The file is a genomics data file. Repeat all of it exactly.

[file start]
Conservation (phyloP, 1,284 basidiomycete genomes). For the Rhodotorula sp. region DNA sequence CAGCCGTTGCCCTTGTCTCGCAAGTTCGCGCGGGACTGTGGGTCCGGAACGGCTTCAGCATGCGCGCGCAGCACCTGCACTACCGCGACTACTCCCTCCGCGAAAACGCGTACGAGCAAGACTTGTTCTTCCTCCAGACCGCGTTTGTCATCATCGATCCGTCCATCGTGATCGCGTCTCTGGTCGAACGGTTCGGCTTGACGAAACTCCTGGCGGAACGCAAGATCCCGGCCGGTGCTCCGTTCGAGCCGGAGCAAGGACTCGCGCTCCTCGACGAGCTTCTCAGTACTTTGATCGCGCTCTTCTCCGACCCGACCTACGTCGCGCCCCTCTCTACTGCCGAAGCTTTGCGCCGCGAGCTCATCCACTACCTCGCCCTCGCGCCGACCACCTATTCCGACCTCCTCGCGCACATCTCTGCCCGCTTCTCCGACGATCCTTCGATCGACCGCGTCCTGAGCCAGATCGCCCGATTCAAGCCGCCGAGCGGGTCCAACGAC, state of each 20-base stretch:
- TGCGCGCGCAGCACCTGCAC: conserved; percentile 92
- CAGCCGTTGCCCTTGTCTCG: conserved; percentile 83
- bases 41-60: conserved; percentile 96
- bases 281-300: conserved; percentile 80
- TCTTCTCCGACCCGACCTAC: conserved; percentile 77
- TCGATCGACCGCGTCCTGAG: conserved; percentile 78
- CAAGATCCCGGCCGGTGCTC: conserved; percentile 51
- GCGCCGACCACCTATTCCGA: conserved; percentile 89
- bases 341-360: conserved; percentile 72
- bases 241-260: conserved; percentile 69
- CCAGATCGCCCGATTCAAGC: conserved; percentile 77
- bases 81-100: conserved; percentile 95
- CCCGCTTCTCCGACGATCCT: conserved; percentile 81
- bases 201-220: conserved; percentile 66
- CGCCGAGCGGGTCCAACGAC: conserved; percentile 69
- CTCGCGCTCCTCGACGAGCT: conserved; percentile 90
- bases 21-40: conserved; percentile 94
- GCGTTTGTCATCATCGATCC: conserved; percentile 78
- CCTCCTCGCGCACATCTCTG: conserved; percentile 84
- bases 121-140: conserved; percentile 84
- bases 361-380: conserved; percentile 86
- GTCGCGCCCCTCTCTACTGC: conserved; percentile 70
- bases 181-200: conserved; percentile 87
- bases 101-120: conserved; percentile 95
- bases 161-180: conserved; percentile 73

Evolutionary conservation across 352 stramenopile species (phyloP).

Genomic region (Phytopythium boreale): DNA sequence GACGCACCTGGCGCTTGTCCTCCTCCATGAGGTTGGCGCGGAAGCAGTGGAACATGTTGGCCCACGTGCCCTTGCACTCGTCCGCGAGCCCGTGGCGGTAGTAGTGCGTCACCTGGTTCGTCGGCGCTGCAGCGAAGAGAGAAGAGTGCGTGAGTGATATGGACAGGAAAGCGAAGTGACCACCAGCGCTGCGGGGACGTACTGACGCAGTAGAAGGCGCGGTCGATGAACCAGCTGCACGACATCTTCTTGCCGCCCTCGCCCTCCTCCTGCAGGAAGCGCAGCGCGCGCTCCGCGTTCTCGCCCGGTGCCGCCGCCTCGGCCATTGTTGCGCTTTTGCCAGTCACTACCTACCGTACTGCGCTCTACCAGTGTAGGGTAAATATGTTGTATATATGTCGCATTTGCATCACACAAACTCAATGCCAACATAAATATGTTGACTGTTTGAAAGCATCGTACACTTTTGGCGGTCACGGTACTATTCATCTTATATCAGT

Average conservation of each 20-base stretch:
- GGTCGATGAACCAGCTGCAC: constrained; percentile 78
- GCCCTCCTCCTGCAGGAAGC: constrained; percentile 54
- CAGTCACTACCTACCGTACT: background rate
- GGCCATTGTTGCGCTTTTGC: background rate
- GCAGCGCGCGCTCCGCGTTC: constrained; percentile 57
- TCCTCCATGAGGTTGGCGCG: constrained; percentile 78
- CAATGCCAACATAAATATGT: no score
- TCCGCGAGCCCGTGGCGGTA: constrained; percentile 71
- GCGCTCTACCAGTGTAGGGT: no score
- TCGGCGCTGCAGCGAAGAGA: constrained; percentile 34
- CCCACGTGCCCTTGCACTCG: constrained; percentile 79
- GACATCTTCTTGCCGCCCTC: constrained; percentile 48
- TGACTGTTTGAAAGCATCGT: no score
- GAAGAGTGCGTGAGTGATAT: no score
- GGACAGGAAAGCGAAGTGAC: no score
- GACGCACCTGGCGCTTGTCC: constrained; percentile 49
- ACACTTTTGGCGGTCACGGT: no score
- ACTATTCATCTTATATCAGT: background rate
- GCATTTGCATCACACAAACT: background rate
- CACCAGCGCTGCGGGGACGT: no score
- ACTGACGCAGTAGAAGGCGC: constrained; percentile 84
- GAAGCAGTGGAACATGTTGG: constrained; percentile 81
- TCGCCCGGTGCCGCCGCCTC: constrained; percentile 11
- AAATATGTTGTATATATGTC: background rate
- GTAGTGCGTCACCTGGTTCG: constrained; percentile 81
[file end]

Conservation (phyloP, 1,284 basidiomycete genomes). For the Rhodotorula sp. region DNA sequence CAGCCGTTGCCCTTGTCTCGCAAGTTCGCGCGGGACTGTGGGTCCGGAACGGCTTCAGCATGCGCGCGCAGCACCTGCACTACCGCGACTACTCCCTCCGCGAAAACGCGTACGAGCAAGACTTGTTCTTCCTCCAGACCGCGTTTGTCATCATCGATCCGTCCATCGTGATCGCGTCTCTGGTCGAACGGTTCGGCTTGACGAAACTCCTGGCGGAACGCAAGATCCCGGCCGGTGCTCCGTTCGAGCCGGAGCAAGGACTCGCGCTCCTCGACGAGCTTCTCAGTACTTTGATCGCGCTCTTCTCCGACCCGACCTACGTCGCGCCCCTCTCTACTGCCGAAGCTTTGCGCCGCGAGCTCATCCACTACCTCGCCCTCGCGCCGACCACCTATTCCGACCTCCTCGCGCACATCTCTGCCCGCTTCTCCGACGATCCTTCGATCGACCGCGTCCTGAGCCAGATCGCCCGATTCAAGCCGCCGAGCGGGTCCAACGAC, state of each 20-base stretch:
- TGCGCGCGCAGCACCTGCAC: conserved; percentile 92
- CAGCCGTTGCCCTTGTCTCG: conserved; percentile 83
- bases 41-60: conserved; percentile 96
- bases 281-300: conserved; percentile 80
- TCTTCTCCGACCCGACCTAC: conserved; percentile 77
- TCGATCGACCGCGTCCTGAG: conserved; percentile 78
- CAAGATCCCGGCCGGTGCTC: conserved; percentile 51
- GCGCCGACCACCTATTCCGA: conserved; percentile 89
- bases 341-360: conserved; percentile 72
- bases 241-260: conserved; percentile 69
- CCAGATCGCCCGATTCAAGC: conserved; percentile 77
- bases 81-100: conserved; percentile 95
- CCCGCTTCTCCGACGATCCT: conserved; percentile 81
- bases 201-220: conserved; percentile 66
- CGCCGAGCGGGTCCAACGAC: conserved; percentile 69
- CTCGCGCTCCTCGACGAGCT: conserved; percentile 90
- bases 21-40: conserved; percentile 94
- GCGTTTGTCATCATCGATCC: conserved; percentile 78
- CCTCCTCGCGCACATCTCTG: conserved; percentile 84
- bases 121-140: conserved; percentile 84
- bases 361-380: conserved; percentile 86
- GTCGCGCCCCTCTCTACTGC: conserved; percentile 70
- bases 181-200: conserved; percentile 87
- bases 101-120: conserved; percentile 95
- bases 161-180: conserved; percentile 73

Evolutionary conservation across 352 stramenopile species (phyloP).

Genomic region (Phytopythium boreale): DNA sequence GACGCACCTGGCGCTTGTCCTCCTCCATGAGGTTGGCGCGGAAGCAGTGGAACATGTTGGCCCACGTGCCCTTGCACTCGTCCGCGAGCCCGTGGCGGTAGTAGTGCGTCACCTGGTTCGTCGGCGCTGCAGCGAAGAGAGAAGAGTGCGTGAGTGATATGGACAGGAAAGCGAAGTGACCACCAGCGCTGCGGGGACGTACTGACGCAGTAGAAGGCGCGGTCGATGAACCAGCTGCACGACATCTTCTTGCCGCCCTCGCCCTCCTCCTGCAGGAAGCGCAGCGCGCGCTCCGCGTTCTCGCCCGGTGCCGCCGCCTCGGCCATTGTTGCGCTTTTGCCAGTCACTACCTACCGTACTGCGCTCTACCAGTGTAGGGTAAATATGTTGTATATATGTCGCATTTGCATCACACAAACTCAATGCCAACATAAATATGTTGACTGTTTGAAAGCATCGTACACTTTTGGCGGTCACGGTACTATTCATCTTATATCAGT

Average conservation of each 20-base stretch:
- GGTCGATGAACCAGCTGCAC: constrained; percentile 78
- GCCCTCCTCCTGCAGGAAGC: constrained; percentile 54
- CAGTCACTACCTACCGTACT: background rate
- GGCCATTGTTGCGCTTTTGC: background rate
- GCAGCGCGCGCTCCGCGTTC: constrained; percentile 57
- TCCTCCATGAGGTTGGCGCG: constrained; percentile 78
- CAATGCCAACATAAATATGT: no score
- TCCGCGAGCCCGTGGCGGTA: constrained; percentile 71
- GCGCTCTACCAGTGTAGGGT: no score
- TCGGCGCTGCAGCGAAGAGA: constrained; percentile 34
- CCCACGTGCCCTTGCACTCG: constrained; percentile 79
- GACATCTTCTTGCCGCCCTC: constrained; percentile 48
- TGACTGTTTGAAAGCATCGT: no score
- GAAGAGTGCGTGAGTGATAT: no score
- GGACAGGAAAGCGAAGTGAC: no score
- GACGCACCTGGCGCTTGTCC: constrained; percentile 49
- ACACTTTTGGCGGTCACGGT: no score
- ACTATTCATCTTATATCAGT: background rate
- GCATTTGCATCACACAAACT: background rate
- CACCAGCGCTGCGGGGACGT: no score
- ACTGACGCAGTAGAAGGCGC: constrained; percentile 84
- GAAGCAGTGGAACATGTTGG: constrained; percentile 81
- TCGCCCGGTGCCGCCGCCTC: constrained; percentile 11
- AAATATGTTGTATATATGTC: background rate
- GTAGTGCGTCACCTGGTTCG: constrained; percentile 81